The Health Service Executive has confirmed Liam Woods will be appointed Interim National Director for Acute Hospitals when Dr Tony O'Connell leaves the post at the end of this month.

Mr Woods is currently the HSE's National Director for Health Business Services.

It is understood Mr Woods' salary will remain at its existing rate.

It is expected Mr Woods will become the new co-chair of the Emergency Department Task Force.

Dr O'Connell announced his intention earlier this week to step down and join his wife in Australia as she takes up an academic post.

It was confirmed earlier that there were 371 patients waiting on trolleys at hospitals.

A HSE spokesperson said there were a number of factors responsible for the reduction in the number of patients waiting on trolleys from a high of 601 on Tuesday.

The most significant factors include the mobilisation and coordination of resources and people nationally and locally, the availability since 1 January of €25m for short-term beds and the deferral of non-urgent surgery.

The Irish Nurses and Midwives' Organisation has said it will not agree to a request by Minister for Health Leo Varadkar to allow two extra beds on every ward as a temporary measure to alleviate overcrowding.

Speaking on RTÉ's Drivetime programme yesterday, Mr Varadkar said a lot of measures that the task force had put in place to deal with overcrowding had not worked.

He said the task force has not met since last month, but was expected to meet this week.

The minister said there was a long-term plan that involved more investment in primary care and social care, but as one short-term measure he asked nurses to allow extra beds to be put on every ward.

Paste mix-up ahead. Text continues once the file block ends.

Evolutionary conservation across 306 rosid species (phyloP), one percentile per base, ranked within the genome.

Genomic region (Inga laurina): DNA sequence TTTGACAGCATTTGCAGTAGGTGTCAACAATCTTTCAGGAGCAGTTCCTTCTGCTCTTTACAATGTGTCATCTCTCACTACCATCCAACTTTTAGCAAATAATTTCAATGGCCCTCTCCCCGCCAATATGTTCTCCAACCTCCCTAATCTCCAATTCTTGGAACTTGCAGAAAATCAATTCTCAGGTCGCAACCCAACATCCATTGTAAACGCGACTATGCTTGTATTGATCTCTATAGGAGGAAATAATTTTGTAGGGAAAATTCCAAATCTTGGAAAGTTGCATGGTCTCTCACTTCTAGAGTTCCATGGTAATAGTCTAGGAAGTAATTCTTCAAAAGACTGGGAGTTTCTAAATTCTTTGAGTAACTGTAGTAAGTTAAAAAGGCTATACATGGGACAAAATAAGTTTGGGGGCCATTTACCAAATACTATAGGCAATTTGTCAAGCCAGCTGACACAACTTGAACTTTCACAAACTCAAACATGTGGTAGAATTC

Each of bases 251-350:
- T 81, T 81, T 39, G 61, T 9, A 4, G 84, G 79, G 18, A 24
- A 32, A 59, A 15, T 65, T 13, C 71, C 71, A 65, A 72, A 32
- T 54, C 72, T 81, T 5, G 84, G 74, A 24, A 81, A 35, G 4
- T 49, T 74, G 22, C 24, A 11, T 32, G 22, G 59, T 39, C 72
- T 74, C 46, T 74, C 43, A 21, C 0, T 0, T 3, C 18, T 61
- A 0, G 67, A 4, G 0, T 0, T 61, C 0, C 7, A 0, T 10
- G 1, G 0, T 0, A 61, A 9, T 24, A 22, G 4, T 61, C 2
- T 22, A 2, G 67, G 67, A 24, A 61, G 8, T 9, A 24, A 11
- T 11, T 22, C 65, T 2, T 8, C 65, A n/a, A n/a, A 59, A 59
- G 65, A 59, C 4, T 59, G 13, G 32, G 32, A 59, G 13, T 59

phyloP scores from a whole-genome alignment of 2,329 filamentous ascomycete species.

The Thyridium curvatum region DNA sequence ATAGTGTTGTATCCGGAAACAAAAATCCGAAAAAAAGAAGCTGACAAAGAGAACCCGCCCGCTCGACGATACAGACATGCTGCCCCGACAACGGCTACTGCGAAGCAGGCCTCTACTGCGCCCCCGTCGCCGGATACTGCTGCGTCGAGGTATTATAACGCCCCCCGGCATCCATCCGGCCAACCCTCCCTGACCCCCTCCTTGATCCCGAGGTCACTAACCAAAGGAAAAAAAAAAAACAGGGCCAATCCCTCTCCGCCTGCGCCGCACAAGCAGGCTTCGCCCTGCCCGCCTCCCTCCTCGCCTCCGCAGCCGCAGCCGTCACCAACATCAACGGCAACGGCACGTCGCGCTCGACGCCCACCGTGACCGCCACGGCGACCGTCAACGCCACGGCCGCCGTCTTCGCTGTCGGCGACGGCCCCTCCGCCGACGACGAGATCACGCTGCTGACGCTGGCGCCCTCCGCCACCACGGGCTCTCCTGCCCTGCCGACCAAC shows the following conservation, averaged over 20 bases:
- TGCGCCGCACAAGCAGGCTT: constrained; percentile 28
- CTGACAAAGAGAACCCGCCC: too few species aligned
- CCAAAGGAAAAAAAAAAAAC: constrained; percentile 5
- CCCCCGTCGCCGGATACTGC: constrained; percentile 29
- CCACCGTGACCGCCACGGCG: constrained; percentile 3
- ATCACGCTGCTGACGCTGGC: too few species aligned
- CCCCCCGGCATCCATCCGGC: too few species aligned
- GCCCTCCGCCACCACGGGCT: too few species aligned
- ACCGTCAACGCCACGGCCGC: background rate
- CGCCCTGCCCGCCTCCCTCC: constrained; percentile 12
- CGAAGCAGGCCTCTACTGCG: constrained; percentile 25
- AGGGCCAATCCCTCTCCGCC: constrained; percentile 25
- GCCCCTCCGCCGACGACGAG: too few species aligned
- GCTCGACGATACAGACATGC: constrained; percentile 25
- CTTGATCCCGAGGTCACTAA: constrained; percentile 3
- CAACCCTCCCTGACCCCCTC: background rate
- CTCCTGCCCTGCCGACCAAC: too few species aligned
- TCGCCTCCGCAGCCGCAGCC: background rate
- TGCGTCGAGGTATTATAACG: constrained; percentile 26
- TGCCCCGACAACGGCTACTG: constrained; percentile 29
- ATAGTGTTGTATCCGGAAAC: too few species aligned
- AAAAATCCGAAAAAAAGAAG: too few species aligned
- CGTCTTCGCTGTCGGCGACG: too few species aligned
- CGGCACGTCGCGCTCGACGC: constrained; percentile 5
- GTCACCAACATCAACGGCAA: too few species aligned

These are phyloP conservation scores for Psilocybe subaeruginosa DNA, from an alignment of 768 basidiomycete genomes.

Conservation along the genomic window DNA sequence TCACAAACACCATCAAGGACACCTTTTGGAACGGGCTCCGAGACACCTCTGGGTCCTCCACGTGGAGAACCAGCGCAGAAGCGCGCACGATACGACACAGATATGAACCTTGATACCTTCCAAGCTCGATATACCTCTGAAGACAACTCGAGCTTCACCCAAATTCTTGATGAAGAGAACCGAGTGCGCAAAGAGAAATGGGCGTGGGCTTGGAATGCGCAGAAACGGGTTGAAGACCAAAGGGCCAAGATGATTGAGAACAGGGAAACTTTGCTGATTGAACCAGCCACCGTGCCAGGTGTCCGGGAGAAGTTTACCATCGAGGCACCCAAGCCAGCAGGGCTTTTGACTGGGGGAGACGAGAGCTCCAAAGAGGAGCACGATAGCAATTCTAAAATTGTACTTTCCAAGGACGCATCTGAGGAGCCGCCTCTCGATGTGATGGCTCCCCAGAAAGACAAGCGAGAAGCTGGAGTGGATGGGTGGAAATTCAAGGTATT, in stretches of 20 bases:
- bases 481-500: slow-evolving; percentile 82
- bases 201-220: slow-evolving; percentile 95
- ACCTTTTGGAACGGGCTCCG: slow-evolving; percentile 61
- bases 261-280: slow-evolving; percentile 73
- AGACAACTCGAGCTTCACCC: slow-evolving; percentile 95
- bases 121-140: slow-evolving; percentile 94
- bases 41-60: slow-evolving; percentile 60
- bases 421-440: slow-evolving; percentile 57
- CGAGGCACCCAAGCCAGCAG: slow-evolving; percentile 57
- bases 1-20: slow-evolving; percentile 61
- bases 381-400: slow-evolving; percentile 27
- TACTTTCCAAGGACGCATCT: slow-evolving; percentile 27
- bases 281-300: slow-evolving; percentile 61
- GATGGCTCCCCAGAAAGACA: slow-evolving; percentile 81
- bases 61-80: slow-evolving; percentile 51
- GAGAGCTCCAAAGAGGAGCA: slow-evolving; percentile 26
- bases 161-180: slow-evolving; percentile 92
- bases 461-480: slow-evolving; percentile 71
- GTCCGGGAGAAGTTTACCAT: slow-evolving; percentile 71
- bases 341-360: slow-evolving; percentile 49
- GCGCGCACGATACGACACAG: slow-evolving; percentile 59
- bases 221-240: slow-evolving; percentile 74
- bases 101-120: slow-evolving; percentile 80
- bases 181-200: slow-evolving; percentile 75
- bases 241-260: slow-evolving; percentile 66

However, INMO General Secretary Liam Doran said this would have "no effect on emergency department overcrowding" and would only push the problem "up the house".

Speaking on RTÉ's Morning Ireland, Mr Doran said: "The minister is mistaken if he feels that will alleviate the problem. The reality is that's already happening in a number of hospitals (Limerick and Drogheda).

"But even where it's happening ... it has no effect on emergency department crowding, because it only pushes the problem up the house and does not deal with the fundamentals, which is a lack of bed capacity and an absence of community supports."

Mr Doran said that those wards were already understaffed and the staff there were overworked.

He said: "Every month for the last six months we have been telling the HSE the trolley overcrowding was getting worse.

"Why is it now we are being told that red tape is being stood down in order to find beds for the delayed discharges? Why is it now elective work is being cancelled rather than the ad hoc situation of before?"

He called on the HSE to hold "an aggressive recruitment campaign" to bring nurses back to Ireland to alleviate under-staffing.

Meanwhile, the President of the Irish Hospital Consultants Association has said consultants are already going the extra mile, working well beyond contracted hours.

Dr Gerard Crotty told RTÉ's News At One that the key issue is the lack of capacity both in hospitals and in community services and step-down facilities.

He said that measures taken before Christmas to help alleviate the crisis were too little, too late, adding that trolley figures have been increasing since the summer of last year.

"Consultants are already going the extra mile. We've been working well beyond our contracted hours and consultant physicians have been doing ward rounds twice a day, going down to the emergency department," Dr Crotty said.

Elsewhere, Minister for Children James Reilly has said the current difficulties in emergency departments are just the pinch point of wider problems in the health sector.

However, Mr Reilly said he believes Minister Varadkar will give his full energy to resolving these problems and he fully supports him.

Fianna Fáil leader Micheál Martin said Mr Varadkar was trying to play clever politics with the issue instead of rolling up his sleeves to resolve it.

He also accused the minister of ignoring warnings of a looming crisis in hospitals in recent months.

Sinn Féin President Gerry Adams said that the overcrowding in hospitals was caused by austerity measures put in place by the Government.